Guided Relaxation for Blood Pressure?

Study Shows Guided Relaxation Program May Trump Mozart Sonata for Cutting Hypertension

Medically Reviewed by Louise Chang, MD on September 17, 2008
From the WebMD Archives

Sept. 17, 2008 -- Elderly people with high blood pressure might want to give guided relaxation audio programs a try, new research shows.

In a small study, elderly people with hypertension (high blood pressure) who listened to a guided relaxation audio program lowered their systolic blood pressure (the first number in a blood pressure reading) more than those who listened to a Mozart sonata.

The elders who took part in the study were already taking drugs to help lower their blood pressure, but it was still a bit above normal when the study began. They were assigned to listen to the relaxation program or Mozart at least three times a week for four weeks.

The guided relaxation audio program combined soothing sounds with instruction for deep breathing, and played for 12 minutes. The two Mozart pieces (Andante from Symphony No. 13 in F Major, K112 and Andante from the Serenade in D Major, K250) lasted for a total of 12 minutes, researcher Jean Tang, PhD, ARNP-BC, tells WebMD by email. Tang is an assistant professor at Seattle University's College of Nursing.

Patients in both groups improved their blood pressure during the study, but systolic pressure improved more for the guided relaxation group compared to the Mozart group.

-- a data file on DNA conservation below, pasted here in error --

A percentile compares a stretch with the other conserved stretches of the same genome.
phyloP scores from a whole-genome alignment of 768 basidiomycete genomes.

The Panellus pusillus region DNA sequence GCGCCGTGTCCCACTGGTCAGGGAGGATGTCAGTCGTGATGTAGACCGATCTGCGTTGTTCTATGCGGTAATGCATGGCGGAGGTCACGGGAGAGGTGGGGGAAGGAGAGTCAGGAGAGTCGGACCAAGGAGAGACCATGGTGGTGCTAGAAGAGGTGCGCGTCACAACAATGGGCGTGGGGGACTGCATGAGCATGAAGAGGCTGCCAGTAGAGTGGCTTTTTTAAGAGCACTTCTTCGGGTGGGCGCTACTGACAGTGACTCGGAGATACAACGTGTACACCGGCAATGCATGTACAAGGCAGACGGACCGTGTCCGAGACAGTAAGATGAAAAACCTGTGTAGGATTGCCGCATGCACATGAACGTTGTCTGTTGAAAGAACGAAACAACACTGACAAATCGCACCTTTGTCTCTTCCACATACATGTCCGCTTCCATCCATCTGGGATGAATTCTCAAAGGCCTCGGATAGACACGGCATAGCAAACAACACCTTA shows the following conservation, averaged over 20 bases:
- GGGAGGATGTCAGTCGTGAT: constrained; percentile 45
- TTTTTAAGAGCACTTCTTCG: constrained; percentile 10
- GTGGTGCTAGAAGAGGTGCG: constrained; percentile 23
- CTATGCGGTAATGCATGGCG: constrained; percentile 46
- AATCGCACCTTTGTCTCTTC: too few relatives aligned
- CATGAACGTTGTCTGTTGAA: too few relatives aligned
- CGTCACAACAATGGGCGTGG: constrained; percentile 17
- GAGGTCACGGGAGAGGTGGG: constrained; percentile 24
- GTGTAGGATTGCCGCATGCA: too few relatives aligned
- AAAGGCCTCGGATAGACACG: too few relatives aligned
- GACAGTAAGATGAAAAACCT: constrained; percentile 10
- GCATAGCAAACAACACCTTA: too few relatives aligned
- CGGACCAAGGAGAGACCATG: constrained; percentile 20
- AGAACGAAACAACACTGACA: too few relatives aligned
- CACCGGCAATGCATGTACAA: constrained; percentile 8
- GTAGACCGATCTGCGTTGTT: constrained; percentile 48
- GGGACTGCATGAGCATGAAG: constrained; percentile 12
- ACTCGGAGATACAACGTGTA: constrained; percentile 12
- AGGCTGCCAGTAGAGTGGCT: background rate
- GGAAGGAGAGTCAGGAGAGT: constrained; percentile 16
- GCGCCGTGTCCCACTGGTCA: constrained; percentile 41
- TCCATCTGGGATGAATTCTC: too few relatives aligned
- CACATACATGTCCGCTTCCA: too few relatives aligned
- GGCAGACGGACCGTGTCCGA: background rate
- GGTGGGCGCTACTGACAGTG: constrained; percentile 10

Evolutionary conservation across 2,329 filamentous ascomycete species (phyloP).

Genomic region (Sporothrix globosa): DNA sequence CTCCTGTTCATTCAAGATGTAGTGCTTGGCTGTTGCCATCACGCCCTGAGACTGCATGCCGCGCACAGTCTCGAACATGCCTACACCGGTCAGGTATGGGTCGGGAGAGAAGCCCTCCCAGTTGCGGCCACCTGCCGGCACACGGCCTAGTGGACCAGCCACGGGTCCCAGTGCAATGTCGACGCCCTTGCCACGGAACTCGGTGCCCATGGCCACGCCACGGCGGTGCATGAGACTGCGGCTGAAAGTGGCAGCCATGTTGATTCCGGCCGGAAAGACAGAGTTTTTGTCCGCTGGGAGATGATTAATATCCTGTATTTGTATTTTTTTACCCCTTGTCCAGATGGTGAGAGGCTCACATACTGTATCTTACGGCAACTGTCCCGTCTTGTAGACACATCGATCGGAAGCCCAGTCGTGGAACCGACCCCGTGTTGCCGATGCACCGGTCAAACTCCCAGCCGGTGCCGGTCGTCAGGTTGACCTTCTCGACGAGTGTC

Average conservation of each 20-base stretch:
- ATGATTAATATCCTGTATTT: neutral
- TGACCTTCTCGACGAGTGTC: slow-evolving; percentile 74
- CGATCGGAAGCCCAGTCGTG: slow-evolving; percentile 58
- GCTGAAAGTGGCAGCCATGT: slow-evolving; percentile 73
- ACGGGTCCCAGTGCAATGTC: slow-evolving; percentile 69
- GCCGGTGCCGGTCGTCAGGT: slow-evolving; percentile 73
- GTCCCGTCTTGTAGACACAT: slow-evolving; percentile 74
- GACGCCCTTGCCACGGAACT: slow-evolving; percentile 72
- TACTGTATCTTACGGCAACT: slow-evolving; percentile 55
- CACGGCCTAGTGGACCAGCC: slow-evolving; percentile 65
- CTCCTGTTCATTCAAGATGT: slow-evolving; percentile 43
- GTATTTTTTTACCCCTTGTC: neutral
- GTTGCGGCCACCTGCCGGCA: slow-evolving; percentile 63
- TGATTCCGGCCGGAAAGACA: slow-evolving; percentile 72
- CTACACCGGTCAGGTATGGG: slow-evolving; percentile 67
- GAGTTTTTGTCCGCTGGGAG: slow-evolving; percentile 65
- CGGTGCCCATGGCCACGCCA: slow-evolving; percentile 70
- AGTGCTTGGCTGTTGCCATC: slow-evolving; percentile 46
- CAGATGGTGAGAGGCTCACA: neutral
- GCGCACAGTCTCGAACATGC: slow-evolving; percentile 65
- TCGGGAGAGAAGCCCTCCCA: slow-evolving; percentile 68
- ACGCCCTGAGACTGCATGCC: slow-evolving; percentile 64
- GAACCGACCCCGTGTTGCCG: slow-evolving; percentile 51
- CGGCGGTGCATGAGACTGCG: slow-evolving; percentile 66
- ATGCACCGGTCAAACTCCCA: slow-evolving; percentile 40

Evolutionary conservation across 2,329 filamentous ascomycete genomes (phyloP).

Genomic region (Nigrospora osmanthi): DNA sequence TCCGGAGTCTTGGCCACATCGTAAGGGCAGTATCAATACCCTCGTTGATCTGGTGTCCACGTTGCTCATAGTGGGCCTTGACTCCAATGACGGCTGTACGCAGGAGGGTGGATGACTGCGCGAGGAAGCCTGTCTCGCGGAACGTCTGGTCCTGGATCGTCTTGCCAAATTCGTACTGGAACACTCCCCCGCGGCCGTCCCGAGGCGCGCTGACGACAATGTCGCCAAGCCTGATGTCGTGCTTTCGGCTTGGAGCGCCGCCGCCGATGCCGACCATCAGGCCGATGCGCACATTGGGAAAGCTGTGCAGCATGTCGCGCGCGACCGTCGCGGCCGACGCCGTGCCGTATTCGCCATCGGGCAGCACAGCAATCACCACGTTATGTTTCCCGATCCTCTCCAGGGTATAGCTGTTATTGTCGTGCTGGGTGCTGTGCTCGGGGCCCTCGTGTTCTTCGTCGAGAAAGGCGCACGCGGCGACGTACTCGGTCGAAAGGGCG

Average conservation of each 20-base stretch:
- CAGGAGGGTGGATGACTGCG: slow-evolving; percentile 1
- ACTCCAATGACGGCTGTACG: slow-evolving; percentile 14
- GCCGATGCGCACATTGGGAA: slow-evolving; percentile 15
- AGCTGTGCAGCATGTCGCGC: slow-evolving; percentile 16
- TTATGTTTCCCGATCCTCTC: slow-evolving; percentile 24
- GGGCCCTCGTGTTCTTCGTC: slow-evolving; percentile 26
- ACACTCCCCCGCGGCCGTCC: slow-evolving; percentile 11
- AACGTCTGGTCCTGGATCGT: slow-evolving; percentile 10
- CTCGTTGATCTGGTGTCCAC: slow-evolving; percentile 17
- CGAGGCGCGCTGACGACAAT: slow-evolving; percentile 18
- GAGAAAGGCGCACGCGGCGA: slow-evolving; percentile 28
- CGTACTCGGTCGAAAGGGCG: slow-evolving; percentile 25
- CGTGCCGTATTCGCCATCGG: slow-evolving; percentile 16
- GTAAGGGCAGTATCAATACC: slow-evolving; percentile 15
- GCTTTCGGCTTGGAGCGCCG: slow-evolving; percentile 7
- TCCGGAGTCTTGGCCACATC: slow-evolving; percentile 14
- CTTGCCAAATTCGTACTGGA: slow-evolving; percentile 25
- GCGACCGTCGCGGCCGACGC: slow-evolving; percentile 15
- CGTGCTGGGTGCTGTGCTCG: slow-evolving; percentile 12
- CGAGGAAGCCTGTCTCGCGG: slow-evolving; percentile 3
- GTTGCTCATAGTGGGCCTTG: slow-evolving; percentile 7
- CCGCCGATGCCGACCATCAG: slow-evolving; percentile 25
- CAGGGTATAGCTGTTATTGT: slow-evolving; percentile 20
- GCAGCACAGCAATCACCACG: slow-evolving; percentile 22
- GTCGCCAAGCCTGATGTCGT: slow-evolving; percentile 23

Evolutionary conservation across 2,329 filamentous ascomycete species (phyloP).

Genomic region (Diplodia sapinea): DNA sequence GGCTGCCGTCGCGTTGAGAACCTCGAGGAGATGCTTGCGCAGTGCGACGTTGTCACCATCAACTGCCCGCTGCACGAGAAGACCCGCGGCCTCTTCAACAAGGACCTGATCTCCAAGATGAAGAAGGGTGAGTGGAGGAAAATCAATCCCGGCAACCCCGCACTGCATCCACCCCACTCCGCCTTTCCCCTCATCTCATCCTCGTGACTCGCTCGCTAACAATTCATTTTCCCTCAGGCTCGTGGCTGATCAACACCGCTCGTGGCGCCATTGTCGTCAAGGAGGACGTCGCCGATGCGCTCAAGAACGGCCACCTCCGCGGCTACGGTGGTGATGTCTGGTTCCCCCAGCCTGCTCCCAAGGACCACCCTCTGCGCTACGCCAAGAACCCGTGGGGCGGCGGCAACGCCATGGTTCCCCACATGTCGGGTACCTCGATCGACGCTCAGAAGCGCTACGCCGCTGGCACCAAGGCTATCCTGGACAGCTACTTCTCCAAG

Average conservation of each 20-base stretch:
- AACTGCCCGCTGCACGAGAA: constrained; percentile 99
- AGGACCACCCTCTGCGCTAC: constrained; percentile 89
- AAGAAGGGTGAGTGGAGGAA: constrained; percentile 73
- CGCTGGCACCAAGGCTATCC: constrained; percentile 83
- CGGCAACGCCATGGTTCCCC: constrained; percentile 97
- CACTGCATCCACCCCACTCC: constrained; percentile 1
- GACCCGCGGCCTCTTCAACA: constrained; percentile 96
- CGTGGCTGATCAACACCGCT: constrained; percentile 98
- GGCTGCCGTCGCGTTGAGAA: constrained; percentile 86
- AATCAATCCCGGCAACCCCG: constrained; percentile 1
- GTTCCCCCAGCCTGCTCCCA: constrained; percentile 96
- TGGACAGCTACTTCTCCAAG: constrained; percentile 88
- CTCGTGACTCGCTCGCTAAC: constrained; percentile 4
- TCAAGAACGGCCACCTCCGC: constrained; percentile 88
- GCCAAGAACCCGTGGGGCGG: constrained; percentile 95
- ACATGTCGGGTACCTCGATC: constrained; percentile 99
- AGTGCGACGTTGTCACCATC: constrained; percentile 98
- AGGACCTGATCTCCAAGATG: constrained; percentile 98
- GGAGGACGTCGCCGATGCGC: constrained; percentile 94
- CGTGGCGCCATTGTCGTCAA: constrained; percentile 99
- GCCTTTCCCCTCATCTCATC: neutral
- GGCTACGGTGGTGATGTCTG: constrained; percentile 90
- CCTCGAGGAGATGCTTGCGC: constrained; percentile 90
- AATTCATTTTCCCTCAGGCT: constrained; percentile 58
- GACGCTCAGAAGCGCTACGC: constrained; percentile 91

That's according to blood pressure readings participants took at the study's start and after finishing all 12 sessions. Both groups had comparable improvement in diastolic blood pressure, the second number in a blood pressure reading.

Why did systolic blood pressure improve more with the relaxation program? "It is very possible that the guided relaxation group members were better able to connect their mind with their body," Tang says in an American Heart Association news release. "Some in the classical music session may have just sat through it without consciously trying to relax their body."

Tang presented the results today in Atlanta at the American Heart Association's 62nd Annual Fall Conference of the Council for High Blood Pressure Research.

Show Sources


American Heart Association's 62nd Annual Fall Conference of the Council for High Blood Pressure Research, Atlanta, Sept. 17-20, 2008.

Jean Tang, PhD, ARNP-BC, assistant professor, College of Nursing, Seattle University.

News release, American Heart Association.

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